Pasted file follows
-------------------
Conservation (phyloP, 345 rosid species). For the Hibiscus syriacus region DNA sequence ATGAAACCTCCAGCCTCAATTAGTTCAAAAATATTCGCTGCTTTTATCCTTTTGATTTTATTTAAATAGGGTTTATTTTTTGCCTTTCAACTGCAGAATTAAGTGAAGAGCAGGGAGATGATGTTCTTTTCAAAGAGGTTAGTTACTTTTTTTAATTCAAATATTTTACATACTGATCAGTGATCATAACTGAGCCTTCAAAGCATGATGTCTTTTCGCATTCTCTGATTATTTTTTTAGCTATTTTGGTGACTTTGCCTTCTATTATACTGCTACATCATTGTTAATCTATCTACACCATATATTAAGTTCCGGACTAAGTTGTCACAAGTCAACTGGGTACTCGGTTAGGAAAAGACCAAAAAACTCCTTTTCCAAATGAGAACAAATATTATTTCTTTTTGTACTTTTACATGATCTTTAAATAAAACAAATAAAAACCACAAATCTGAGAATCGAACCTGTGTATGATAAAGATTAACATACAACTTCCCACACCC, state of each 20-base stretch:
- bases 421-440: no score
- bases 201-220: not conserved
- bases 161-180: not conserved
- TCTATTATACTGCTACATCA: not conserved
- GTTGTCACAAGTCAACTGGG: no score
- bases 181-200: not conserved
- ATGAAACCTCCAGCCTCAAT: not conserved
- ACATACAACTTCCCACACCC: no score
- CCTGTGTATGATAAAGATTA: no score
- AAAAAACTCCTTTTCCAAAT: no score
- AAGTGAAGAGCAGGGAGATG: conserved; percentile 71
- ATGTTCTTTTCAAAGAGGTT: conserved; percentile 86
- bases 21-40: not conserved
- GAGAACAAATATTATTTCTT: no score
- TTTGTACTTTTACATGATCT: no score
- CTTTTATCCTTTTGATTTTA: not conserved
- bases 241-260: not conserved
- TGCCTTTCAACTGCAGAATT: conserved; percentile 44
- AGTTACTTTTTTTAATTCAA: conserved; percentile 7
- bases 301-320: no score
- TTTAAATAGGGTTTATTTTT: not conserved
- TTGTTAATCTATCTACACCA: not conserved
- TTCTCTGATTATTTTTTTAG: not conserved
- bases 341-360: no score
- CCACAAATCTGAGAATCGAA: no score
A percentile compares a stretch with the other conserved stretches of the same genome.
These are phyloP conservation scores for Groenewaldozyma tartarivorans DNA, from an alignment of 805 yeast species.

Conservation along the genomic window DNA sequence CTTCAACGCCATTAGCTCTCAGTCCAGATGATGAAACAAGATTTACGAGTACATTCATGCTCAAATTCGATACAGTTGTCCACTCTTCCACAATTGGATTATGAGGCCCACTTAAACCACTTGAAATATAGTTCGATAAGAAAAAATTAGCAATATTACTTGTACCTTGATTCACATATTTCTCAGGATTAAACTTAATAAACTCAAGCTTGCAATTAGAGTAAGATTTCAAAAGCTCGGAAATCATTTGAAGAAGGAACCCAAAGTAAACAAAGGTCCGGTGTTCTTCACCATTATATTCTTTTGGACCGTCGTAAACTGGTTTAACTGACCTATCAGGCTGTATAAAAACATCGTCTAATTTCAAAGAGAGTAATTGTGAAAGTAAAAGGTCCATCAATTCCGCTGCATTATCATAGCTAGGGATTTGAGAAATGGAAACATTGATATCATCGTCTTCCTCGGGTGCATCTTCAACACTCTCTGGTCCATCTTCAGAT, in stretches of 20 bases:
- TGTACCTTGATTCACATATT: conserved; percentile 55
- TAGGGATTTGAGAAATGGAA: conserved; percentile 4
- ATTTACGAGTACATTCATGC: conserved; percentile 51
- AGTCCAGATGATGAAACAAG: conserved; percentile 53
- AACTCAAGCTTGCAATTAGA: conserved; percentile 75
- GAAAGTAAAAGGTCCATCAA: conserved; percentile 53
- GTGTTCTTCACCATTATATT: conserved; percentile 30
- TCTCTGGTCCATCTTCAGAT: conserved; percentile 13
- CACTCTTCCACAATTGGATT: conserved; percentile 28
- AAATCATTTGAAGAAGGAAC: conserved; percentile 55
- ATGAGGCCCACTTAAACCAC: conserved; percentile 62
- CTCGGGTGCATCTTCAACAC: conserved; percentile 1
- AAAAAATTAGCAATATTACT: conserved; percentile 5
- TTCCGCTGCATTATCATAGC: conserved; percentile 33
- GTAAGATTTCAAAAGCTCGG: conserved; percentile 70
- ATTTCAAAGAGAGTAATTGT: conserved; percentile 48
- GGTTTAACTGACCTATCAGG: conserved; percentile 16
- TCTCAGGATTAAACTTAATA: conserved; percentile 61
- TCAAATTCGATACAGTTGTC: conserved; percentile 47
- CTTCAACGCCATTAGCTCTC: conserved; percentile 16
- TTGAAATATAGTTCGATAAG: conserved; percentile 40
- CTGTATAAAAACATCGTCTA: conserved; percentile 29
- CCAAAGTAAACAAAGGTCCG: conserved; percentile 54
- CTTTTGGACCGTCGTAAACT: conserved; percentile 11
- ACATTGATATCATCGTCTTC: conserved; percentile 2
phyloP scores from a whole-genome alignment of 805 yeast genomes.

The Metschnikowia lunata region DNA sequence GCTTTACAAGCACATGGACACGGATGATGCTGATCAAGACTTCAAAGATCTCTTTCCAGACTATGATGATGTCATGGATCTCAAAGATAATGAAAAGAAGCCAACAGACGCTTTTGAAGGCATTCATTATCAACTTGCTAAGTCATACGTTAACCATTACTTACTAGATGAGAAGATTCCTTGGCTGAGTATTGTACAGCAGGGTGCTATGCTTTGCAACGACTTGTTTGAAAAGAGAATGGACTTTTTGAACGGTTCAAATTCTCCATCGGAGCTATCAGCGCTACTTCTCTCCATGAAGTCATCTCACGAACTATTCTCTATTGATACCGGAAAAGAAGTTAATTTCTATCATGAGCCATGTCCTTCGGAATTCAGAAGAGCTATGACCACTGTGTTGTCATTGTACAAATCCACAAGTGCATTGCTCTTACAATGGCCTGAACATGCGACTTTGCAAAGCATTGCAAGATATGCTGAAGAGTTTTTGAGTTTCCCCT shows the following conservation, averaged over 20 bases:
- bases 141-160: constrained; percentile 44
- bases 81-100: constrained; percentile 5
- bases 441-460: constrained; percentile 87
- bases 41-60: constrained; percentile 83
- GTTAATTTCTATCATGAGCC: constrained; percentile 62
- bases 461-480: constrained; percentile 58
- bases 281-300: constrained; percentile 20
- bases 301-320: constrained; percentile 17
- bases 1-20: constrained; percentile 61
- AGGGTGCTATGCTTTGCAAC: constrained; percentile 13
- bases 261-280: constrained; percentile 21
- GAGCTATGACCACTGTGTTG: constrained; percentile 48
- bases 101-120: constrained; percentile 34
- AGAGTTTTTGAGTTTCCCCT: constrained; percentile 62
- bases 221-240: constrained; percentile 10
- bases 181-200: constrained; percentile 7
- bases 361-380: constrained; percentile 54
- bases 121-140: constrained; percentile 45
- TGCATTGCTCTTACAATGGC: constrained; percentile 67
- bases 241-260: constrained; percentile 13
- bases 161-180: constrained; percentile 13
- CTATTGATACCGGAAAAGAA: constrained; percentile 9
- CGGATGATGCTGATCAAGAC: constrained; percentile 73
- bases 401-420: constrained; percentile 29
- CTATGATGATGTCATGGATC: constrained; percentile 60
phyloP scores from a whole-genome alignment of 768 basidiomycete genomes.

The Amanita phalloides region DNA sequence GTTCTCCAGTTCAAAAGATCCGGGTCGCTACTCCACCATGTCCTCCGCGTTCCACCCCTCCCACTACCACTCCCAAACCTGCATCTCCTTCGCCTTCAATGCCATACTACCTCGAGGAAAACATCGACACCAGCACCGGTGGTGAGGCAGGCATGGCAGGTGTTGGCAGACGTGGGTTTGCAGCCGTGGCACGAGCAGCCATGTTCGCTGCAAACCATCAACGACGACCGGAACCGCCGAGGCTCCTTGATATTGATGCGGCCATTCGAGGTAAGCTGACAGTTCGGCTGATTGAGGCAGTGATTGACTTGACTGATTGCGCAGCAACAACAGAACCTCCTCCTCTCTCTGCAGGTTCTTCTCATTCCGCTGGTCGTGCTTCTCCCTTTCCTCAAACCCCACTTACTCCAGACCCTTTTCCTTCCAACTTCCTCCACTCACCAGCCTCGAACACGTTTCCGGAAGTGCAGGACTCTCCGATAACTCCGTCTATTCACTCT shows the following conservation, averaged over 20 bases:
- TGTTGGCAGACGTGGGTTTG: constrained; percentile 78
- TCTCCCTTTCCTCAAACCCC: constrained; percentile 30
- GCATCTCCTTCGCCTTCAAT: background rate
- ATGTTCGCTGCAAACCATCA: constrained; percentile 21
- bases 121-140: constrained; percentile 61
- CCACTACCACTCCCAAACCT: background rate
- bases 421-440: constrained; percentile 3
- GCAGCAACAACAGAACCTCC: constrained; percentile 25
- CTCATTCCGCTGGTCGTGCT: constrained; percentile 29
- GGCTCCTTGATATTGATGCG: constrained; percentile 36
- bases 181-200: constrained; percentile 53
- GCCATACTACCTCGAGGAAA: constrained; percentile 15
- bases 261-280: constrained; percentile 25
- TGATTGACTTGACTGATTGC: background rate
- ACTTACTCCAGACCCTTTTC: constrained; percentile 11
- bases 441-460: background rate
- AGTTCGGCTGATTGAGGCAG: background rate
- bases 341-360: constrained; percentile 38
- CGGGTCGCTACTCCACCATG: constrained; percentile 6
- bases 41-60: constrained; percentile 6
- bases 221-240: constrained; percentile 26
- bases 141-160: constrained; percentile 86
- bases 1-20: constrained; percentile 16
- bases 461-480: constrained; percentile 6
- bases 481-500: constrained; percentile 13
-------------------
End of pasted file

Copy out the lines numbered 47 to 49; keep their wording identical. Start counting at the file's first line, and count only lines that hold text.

- TCTCAGGATTAAACTTAATA: conserved; percentile 61
- TCAAATTCGATACAGTTGTC: conserved; percentile 47
- CTTCAACGCCATTAGCTCTC: conserved; percentile 16